Product Review

Yuneec’s Mantis Q will make you wish you bought a DJI drone

Yuneec’s high-end drones are arguably the ones to beat in terms of flight control, design, and their photographic capabilities. But the company has struggled to make a low-end drone that’s worth buying, and the Mantis Q is proof of that…
Gaming

Take to the virtual skies with these free flight simulators

You don't have to spend the entirety of your paycheck to become a virtual ace, at least when it comes to flight simulation. Our list of the best free flight simulators will let you unleash your inner Maverick.
Product Review

The Division 2 feels more like a revision, but fans will love it

If the private beta is any indication, The Division 2 is shaping up to be a better version of the original, rather than a brand-new experience. That said, the game is looking quite great.
Emerging Tech

Photosynthesizing artificial leaf may be the air-cleaning tool we’ve dreamed of

Engineers from the University of Illinois at Chicago have invented an artificial leaf which could both clean up our air and provide a cost-effective type of fuel. Here's how it works.
Mobile

These 13 gadgets walk a fine line between ingenious and insane

The annual avalanche of devices and gadgets is astounding, but how many will succeed? A few are destined to spark new trends, while the majority fade deservedly into obscurity. We look at some gadgets on the border of brilliant and bonkers.
Emerging Tech

Global Good wants to rid the world of deadly diseases with lasers and A.I.

Global Good, a collaboration between Intellectual Ventures and Bill Gates, aims to eradicate diseases that kill children in developing nations. It tackles difficult problems with high-tech prototypes.
Emerging Tech

A.I.-powered website creates freakishly lifelike faces of people who don’t exist

No, this isn't a picture of a missing person. It's a face generated by a new artificial intelligence on the website ThisPersonDoesNotExist.com. Here's how the impressive A.I. works.
Emerging Tech

China’s mind-controlled cyborg rats are proof we live in a cyberpunk dystopia

Neuroscience researchers from Zhejiang University, China, have created a method that allows humans to control the movements of rats using a technology called a brain-brain interface.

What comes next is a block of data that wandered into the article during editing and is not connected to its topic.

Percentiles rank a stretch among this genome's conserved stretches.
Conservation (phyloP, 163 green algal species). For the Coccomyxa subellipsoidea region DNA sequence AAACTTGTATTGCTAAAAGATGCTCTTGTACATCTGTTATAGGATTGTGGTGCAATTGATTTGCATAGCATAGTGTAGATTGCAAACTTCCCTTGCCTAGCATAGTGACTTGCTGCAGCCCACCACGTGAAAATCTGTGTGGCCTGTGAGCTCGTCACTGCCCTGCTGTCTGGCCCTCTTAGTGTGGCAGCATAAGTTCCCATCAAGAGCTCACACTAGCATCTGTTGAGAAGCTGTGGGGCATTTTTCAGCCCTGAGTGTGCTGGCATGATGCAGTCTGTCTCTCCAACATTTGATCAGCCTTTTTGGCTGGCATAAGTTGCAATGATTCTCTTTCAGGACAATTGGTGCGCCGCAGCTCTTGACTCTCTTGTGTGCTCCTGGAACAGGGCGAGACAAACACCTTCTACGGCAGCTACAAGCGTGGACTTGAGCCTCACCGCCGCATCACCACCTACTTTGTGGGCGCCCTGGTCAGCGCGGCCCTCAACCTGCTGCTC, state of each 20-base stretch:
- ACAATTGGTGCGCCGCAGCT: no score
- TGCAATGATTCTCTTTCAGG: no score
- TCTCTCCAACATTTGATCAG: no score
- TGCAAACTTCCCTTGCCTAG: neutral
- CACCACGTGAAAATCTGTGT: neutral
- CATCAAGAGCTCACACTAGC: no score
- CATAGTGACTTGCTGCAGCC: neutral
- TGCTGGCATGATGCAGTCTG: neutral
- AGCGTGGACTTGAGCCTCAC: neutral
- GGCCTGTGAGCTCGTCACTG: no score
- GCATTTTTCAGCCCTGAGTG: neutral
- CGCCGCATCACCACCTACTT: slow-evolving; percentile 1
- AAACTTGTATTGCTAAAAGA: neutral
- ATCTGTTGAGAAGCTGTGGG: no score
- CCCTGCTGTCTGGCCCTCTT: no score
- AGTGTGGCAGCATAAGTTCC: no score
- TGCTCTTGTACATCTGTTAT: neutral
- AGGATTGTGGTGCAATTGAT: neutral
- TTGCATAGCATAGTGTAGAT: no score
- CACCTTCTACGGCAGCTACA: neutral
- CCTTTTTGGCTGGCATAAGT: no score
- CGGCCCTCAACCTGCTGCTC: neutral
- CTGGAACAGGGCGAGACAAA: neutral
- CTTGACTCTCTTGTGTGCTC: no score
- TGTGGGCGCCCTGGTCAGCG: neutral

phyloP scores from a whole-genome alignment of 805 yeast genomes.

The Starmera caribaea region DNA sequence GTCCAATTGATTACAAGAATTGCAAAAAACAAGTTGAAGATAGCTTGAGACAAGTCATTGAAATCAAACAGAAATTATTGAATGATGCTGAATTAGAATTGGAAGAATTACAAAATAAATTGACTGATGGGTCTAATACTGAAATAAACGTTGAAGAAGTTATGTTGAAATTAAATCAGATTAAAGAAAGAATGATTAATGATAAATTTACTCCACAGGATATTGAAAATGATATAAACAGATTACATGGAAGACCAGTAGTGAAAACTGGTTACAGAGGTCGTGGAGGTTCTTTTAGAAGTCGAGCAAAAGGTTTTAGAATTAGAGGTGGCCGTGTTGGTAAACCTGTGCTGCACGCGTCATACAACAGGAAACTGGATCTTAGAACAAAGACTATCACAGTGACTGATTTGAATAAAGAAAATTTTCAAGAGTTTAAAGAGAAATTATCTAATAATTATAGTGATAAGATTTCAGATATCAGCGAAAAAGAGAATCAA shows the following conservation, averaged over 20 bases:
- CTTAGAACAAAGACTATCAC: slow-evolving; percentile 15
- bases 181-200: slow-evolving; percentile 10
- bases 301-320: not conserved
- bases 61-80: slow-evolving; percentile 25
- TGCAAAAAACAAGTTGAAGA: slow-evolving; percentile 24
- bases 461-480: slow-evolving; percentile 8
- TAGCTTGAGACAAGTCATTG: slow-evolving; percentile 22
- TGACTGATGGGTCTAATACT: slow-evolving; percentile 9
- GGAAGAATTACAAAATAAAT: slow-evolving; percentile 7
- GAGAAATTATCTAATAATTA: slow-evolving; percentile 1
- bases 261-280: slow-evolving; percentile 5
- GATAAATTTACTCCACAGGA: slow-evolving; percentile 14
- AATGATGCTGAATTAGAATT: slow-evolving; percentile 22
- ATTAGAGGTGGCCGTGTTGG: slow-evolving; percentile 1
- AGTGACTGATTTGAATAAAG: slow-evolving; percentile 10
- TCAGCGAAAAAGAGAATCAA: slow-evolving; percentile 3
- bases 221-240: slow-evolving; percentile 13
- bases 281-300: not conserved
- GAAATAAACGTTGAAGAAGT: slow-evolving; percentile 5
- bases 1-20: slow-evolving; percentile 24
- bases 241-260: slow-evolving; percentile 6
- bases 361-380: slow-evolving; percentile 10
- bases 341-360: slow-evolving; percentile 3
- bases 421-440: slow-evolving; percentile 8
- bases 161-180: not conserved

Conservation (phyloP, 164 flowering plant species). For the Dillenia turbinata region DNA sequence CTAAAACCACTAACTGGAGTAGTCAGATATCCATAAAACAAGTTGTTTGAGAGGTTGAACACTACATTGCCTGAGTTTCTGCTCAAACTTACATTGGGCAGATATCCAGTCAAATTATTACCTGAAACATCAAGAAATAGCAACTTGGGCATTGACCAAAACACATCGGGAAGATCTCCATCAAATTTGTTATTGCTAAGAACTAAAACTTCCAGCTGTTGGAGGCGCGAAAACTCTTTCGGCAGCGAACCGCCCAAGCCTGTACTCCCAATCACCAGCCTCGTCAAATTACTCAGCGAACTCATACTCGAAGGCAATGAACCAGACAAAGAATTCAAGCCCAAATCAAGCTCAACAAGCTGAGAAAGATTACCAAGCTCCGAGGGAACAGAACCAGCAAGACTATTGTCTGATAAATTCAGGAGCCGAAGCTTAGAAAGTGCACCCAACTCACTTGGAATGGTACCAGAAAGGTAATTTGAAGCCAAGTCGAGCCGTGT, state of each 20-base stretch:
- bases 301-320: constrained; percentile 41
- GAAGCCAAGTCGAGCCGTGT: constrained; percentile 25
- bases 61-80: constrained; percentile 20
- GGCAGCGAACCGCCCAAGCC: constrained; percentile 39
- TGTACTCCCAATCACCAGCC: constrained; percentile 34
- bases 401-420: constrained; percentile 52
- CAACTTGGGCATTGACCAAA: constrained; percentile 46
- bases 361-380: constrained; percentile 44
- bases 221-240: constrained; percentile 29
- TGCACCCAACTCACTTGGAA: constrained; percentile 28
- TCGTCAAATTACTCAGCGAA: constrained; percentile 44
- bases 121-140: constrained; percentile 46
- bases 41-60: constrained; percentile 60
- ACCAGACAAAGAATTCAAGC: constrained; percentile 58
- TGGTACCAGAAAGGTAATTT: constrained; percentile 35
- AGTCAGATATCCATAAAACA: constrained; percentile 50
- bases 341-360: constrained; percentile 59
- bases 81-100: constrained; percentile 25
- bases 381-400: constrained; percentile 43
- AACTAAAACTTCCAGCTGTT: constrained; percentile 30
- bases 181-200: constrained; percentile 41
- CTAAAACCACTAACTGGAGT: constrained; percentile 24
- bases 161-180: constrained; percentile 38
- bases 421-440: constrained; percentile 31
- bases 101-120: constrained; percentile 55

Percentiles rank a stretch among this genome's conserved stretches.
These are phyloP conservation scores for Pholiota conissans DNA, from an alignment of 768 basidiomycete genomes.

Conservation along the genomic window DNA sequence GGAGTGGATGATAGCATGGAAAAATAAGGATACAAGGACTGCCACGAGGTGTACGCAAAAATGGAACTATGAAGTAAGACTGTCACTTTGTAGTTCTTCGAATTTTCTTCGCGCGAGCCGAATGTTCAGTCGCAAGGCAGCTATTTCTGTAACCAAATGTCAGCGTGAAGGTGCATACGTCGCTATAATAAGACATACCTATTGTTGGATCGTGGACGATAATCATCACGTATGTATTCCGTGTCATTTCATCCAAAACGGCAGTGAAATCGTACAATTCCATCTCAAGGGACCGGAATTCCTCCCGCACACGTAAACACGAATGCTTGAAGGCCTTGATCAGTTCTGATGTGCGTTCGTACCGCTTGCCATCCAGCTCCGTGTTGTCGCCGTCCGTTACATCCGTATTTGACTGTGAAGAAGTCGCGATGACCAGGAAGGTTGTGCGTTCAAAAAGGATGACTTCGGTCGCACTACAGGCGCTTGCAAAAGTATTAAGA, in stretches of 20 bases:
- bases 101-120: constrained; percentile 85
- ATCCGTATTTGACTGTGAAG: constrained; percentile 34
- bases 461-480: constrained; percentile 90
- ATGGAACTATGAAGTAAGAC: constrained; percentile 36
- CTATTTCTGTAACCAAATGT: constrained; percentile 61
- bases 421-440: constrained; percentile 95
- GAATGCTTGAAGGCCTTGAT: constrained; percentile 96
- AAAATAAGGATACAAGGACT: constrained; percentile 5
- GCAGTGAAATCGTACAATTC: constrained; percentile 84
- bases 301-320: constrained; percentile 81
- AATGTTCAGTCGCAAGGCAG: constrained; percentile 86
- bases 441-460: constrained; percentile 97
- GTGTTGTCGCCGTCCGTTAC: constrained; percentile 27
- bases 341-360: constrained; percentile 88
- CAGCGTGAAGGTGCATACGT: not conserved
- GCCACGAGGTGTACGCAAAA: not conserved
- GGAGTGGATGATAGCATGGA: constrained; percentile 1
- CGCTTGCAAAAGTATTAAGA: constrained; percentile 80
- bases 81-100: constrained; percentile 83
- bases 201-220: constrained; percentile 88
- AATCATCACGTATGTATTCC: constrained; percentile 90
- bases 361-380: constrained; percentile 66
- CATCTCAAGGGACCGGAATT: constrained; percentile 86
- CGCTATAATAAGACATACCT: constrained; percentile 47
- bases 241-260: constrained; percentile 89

Emerging Tech

NASA’s MAVEN orbiter has a new job as a communication relay for Mars 2020

NASA's Mars Atmosphere and Volatile Evolution (MAVEN) orbiter has been collecting atmospheric readings but now is taking on a new job as a data relay satellite for the Mars 2020 mission that launches next year.
Emerging Tech

Underground volcanoes could explain possible liquid water on Mars

Last year scientists discovered there could be liquid water on Mars. Now a research team argues that for there to be liquid water, there must be an underground source of heat -- and they believe underground volcanoes could be responsible.
Emerging Tech

The 10 most expensive drones that you (a civilian) can buy

OK, these drones may be a bit beyond your budget: Check out the most expensive drones in the world, from industrial giants to highest-end filming tools.
Emerging Tech

Of all the vape pens in the world, these 5 are the best

Vaping concentrates has become significantly more popular, especially among those that use cannabis for medicinal purposes. But don’t use just any vape pen: we found these five devices to be our favorites in 2018.
Computing

The HoloLens 2 will be announced at MWC. Here's what we know about it so far

The HoloLens 2 is ripe for an announcement. Here's what Microsoft has revealed so far, what's likely in store for the next generation HoloLens, and everything that we know about this mixed reality headset.